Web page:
We synthesized our research into a concise and compelling Creative Brief which served as the key plank of our social media campaign to attract applications from talented creatives for our Creative Design Challenge. From a field of over 80 applicants, we selected 35 participants on criteria including level of experience, quality of portfolio, personal connection to the issues, and ensuring a balance of skill sets among participants.

On the day of the Creative Design Challenge, we were joined by a complement of four experts on bail and two creative leaders from a world-class ad agency who helped engage and inspire the participants.

All our workshop materials, including the day’s agenda, a media collage, stakeholder posters, and more, are shared online.

A collage of four images showing content we produced for the Creative Design Challenge. The images are: 1.A document with title “Creative Brief” and a logo having prison bars and the words “Bail System Reforms” 2. A 20-year timeline with flags pin-pointing important events/publications related to bail reform. 3. A collage of news media clippings related to bail with the title “In the Media” 4. A multicoloured, complex flow chart with boxes and arrows illustrating the stages of the bail process and roles of key stakeholders at each stage.

Some of the content we produced for the Creative Design Challenge. [Click to see a larger version of this image.]

After a day of learning and exploration, participants presented a wide range of compelling concepts which have already opened many exciting pathways for further development. Some common themes included:

  • Experiential design: an art installation that helps users better understand the process/experience of being on remand
  • Interactive products: data visualizations or a “choose your own adventure”-style narrative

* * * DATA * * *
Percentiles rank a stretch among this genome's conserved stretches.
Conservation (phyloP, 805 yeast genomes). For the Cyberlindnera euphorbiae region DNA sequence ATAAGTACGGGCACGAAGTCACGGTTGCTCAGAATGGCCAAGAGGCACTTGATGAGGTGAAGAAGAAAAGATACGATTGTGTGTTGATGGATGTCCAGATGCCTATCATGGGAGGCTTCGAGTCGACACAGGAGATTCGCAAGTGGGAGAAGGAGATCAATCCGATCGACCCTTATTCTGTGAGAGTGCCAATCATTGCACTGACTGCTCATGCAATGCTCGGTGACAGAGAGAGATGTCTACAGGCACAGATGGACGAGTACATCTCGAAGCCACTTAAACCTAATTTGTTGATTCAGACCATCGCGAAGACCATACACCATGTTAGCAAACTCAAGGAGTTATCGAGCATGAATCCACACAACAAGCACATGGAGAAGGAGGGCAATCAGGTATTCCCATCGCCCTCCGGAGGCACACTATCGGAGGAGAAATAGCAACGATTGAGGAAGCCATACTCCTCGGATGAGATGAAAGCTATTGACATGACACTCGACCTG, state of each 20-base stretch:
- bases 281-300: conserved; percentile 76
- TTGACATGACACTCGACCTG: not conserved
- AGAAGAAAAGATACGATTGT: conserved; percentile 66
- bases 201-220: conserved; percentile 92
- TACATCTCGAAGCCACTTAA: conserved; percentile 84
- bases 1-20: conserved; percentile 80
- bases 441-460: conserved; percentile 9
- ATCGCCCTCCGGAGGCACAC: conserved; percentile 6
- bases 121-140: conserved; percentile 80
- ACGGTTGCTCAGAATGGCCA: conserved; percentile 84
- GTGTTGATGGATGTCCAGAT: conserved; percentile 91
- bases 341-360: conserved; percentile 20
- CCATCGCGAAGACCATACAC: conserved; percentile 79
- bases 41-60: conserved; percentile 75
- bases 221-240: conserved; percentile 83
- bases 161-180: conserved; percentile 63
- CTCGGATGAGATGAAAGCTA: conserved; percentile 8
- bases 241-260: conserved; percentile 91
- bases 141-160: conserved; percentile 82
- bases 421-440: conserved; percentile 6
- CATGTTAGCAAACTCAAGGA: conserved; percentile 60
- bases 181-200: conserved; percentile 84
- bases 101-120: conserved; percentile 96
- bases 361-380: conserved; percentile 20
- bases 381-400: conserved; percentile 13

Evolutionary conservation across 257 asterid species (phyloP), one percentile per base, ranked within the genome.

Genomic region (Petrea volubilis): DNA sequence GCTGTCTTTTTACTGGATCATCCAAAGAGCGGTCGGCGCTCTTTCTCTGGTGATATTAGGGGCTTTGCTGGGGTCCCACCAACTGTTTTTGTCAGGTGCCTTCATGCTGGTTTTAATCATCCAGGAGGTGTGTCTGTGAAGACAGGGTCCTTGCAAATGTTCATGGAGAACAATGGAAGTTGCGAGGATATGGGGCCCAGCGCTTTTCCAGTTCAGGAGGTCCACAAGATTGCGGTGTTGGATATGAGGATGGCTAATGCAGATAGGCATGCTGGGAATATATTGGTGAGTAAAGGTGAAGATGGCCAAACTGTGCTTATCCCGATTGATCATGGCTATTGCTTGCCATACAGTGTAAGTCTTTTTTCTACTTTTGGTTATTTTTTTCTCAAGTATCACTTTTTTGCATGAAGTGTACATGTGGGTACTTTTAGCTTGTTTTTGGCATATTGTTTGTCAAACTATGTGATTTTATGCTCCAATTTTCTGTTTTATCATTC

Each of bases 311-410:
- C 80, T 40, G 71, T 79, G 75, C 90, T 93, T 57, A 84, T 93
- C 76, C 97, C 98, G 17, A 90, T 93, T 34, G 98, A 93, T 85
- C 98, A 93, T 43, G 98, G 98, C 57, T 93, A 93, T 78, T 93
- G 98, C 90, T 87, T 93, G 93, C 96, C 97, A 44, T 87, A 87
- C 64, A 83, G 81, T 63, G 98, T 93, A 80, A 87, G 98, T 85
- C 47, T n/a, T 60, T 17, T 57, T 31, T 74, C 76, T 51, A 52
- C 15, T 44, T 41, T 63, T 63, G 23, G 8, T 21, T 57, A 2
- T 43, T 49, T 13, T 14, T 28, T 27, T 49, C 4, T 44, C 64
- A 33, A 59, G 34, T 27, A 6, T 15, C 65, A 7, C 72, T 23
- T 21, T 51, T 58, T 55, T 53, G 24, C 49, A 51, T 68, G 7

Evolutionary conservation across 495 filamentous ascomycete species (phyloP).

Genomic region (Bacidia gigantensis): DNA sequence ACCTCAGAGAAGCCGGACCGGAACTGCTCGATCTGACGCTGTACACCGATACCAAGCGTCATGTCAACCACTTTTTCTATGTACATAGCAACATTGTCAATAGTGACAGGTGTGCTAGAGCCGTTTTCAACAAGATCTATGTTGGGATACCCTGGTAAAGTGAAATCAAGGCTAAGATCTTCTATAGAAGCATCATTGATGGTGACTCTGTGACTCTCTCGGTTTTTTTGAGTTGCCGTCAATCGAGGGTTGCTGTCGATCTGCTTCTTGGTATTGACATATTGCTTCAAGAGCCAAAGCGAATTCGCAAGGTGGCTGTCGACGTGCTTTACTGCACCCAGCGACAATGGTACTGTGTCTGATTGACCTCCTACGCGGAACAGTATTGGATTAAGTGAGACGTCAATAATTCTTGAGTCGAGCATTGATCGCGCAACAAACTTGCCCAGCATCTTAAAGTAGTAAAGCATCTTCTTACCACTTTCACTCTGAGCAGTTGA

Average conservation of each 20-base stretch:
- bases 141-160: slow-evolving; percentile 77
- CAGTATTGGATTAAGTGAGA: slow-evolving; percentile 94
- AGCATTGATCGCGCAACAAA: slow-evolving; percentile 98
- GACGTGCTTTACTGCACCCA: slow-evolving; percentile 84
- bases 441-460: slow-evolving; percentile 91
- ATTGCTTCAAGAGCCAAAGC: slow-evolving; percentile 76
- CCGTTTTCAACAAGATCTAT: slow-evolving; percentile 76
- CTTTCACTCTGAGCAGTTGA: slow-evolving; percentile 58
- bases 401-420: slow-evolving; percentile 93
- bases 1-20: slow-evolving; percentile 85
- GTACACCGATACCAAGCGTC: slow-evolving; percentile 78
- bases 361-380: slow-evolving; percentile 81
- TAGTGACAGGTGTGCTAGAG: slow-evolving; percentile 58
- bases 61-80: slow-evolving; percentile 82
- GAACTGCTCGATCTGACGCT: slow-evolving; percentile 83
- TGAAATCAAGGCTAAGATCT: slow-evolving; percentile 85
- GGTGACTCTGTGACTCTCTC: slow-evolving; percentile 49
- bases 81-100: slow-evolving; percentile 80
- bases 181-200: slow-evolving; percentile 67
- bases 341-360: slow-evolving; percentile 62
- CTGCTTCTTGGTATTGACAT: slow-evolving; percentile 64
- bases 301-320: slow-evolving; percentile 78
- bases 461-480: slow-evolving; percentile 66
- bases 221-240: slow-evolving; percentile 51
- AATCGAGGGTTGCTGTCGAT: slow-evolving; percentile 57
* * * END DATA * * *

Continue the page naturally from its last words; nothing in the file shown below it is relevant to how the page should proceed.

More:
• Storytelling: a video documentary series of true-to-life stories
  • Marketing tactics to provoke and engage: a series of “missing person” posters that highlight unfair bail decisions or unfair conditions of release
A collage of four images documenting some of the concepts presented at the Creative Design Challenge. The four images are: 1. A mock-up of a movie poster showing a woman behind bars and the title “Killing Time” 2. A rough sketch of a data visualization showing the flow of people through the bail system 3.A mock-up of a website called “Killing Time” with a logo of an hourglass (commonly used by desktop computer programs when asking users to wait) 4. A sketch of a poster with the words “End the Waiting - Sign the Petition” and a logo of an hourglass with a strike through it.

Some of the concepts that emerged from the Creative Design Challenge. [Click to see a larger version of this image.]

What’s Next?

Over the next few weeks, the CoLab team will explore these ideas further, collect feedback from stakeholders and scope opportunities for executing one or more concepts.

The CoLab’s plan for 2020 includes developing/testing two prototypes of digital legal information products and scoping/launching two media campaigns.

With increased awareness and support for our work from the legal community, we hope to increase the number of projects we can deliver each year. You can support us by:

  • Sharing our work with your friends and colleagues
  • Following us on social media via Twitter, Instagram, LinkedIn, or Facebook
  • Sharing an interesting project idea with us
  • Providing in-kind or financial support
  • Volunteering your professional expertise on a project

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[1] R. v. Antic in 2017 and An Act to amend the Criminal Code (former Bill C-75) in 2019.

[2] Webster 2016 at 55 describes the broad consensus on needed reforms: [C]ultural change is no small undertaking … [A]ny effective solutions will… be part of a multifactorial, long-term approach… [I]solated changes will have little effect without altering the mentality of the criminal process more broadly… [T]he construction of a framework of general principles… [and] the development of explicit guidelines… may likely need to be defined from ‘above’ while the actual… [while] strategies for [implementation are] negotiated at a more local level.

Comments

  1. Inspiring. Keep up the good work.